It was, however, a very long time until I would catch sight of this game again. More than twenty years in fact, when I bought it from GOG in 2015. Yes, I've owned it nearly 5 years, and it's a fairly short-ish game, so it would have been good to play before, but I've never really had the motivation to play it as an adult. I just don't like silly point and clicks anymore, mostly due to the stupid moon logic, which of course, this game is chock-full of.

In the game, you control Sam and Max, members of the Freelance Police, as they are sent to rescue a bigfoot from a power-hungry country music star. It sounds bonkers, and it is bonkers. Some of the locations and things you have to do are ridiculous, but that's just the kind of game it is.

The characters and writing are enjoyable and funny, based on an earlier comic I believe, and these helped me get through the game. Because, not gonna lie, I really needed the help. I very quickly got tired of looking at everything, talking to everyone, trying to pick everything up, trying to use everything with everything else, just to see if I could advance any one of the very silly moon logic puzzles. I even got a sore hand from all the mouse clicking.
Nor am I ashamed to admit that I had to use a walkthrough at a few points, because I just couldn't be bothered.

It really is a shame I didn't get to fully play this when I was a lot younger when I may have appreciated it a lot more. But this kind of game is just not for me any more.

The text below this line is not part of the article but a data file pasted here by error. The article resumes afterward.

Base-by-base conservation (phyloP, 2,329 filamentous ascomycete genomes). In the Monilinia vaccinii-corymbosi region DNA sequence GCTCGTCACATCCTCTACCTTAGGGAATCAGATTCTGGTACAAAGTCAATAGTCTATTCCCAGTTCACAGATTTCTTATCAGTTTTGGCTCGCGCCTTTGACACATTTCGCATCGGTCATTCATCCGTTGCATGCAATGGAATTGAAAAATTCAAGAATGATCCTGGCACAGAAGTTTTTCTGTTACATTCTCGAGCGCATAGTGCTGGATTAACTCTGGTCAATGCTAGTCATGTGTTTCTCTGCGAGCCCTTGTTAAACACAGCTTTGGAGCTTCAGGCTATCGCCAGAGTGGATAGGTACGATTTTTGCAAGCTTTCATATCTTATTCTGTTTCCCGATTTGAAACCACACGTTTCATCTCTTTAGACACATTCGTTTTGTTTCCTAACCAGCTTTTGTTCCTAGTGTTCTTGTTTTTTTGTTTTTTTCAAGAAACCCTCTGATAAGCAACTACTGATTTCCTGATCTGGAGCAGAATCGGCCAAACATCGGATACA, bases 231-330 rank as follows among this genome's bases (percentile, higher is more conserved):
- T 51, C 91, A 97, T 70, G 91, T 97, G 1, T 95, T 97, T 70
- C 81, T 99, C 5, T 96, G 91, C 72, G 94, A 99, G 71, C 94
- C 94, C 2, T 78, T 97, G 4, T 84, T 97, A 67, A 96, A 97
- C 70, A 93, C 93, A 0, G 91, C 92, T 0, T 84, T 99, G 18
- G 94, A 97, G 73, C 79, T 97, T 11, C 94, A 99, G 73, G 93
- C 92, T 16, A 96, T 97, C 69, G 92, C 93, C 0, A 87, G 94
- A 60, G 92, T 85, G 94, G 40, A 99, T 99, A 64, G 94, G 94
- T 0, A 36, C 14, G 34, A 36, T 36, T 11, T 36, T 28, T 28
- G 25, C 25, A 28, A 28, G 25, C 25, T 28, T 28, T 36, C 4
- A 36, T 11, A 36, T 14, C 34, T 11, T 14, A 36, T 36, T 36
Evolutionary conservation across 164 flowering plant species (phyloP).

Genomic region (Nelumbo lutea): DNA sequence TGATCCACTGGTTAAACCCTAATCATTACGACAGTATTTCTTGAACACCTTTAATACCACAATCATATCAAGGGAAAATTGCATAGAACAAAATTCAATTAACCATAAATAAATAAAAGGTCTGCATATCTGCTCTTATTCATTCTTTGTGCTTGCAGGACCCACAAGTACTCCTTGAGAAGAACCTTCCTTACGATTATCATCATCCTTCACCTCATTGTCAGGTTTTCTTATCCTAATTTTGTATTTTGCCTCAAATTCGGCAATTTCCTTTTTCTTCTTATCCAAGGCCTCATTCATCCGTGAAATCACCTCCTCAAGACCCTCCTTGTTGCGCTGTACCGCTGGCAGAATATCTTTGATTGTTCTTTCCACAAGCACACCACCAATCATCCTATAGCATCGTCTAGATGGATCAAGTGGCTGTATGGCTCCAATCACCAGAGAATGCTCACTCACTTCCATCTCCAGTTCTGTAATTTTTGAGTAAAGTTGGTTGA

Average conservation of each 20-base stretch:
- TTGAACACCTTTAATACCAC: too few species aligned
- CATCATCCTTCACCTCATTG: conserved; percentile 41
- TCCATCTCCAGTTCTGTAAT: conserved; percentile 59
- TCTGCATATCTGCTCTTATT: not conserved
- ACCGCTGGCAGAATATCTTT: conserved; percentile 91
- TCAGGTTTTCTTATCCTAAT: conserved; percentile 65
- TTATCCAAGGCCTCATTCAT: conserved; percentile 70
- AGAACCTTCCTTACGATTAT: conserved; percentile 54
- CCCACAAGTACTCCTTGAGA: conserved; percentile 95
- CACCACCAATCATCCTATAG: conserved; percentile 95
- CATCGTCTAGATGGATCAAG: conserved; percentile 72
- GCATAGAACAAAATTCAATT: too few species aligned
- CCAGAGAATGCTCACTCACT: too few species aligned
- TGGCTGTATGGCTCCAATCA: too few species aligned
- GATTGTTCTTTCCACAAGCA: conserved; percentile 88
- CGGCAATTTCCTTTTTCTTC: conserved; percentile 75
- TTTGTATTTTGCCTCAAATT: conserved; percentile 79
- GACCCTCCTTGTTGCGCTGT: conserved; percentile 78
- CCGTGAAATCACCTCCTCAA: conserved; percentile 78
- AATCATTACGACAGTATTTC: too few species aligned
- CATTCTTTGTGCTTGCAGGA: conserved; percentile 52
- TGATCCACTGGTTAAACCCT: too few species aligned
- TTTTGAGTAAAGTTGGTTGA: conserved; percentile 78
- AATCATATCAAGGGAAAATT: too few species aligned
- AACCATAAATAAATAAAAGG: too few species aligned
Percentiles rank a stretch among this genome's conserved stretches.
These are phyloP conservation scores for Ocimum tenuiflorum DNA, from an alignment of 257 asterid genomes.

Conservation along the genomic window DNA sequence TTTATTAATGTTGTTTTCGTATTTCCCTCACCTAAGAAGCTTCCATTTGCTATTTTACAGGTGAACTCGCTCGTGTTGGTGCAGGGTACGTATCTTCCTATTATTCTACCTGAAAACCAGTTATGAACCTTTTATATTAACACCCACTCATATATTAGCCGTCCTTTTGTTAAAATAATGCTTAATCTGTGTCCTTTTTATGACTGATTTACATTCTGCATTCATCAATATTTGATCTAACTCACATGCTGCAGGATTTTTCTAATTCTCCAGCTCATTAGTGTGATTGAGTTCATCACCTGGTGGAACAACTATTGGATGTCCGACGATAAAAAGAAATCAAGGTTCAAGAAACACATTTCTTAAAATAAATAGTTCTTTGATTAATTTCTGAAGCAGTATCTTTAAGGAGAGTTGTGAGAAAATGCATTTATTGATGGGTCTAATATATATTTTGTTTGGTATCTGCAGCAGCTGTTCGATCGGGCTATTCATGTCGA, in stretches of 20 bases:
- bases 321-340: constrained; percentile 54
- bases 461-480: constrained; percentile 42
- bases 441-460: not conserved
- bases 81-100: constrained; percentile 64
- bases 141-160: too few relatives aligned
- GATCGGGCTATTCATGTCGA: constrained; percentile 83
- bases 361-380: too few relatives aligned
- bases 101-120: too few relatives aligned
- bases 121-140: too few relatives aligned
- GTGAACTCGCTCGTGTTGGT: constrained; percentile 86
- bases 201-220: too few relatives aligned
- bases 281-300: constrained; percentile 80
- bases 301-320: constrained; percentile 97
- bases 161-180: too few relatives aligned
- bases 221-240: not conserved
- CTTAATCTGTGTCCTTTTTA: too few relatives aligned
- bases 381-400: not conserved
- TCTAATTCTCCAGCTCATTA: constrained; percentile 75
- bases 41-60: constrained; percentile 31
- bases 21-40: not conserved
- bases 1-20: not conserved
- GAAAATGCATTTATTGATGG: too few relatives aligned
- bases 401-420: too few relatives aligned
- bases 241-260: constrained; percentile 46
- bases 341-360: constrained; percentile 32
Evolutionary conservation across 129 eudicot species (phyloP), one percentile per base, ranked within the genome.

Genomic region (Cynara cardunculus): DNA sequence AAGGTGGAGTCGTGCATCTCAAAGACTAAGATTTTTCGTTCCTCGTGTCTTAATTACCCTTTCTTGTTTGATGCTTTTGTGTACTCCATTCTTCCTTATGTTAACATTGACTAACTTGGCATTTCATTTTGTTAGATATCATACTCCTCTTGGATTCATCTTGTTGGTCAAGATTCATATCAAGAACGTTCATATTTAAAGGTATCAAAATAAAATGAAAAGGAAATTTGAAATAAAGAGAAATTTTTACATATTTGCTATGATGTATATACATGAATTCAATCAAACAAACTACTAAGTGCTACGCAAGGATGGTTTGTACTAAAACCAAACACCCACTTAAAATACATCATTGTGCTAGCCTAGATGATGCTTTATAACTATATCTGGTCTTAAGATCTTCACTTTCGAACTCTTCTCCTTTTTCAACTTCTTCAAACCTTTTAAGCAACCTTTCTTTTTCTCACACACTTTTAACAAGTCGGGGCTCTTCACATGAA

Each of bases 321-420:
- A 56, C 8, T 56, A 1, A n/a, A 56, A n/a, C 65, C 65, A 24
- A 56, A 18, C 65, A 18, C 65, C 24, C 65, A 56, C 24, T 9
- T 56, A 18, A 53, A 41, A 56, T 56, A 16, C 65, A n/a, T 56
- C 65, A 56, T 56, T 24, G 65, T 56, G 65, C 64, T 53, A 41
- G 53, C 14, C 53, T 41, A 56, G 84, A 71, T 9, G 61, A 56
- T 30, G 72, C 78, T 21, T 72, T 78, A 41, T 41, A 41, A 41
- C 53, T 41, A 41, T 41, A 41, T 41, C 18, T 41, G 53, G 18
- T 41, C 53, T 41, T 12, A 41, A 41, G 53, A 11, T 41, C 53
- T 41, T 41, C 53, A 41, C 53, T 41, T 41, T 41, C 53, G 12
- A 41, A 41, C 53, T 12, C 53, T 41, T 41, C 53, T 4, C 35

Wak that rat!

Wak that rat!

Feeling a bit sick

Feeling a bit sick

Max likes bouncing

Max likes bouncing

The villains are introduced

The villains are introduced

Bungee jumping from Mount Rushmore nostrils

Bungee jumping from Mount Rushmore nostrils

26th April 2020: Living In A Fantasy World

It's been many, many years since I last bought a brand new game. In fact, the Batman games, Arkham City and Arkham Origins, were the last ones I grabbed which were even slightly new, at 4 and 3 months old respectively. I usually don't find games, especially console games, worth the massive price tag. I've also got such a massive backlog of old unplayed games that I'm never really in a rush to play new ones.

That general rule however, did not apply to this one. I had to grab this as soon as I could. For it is a modern remake of very probably my favourite game of all time: Final Fantasy VII.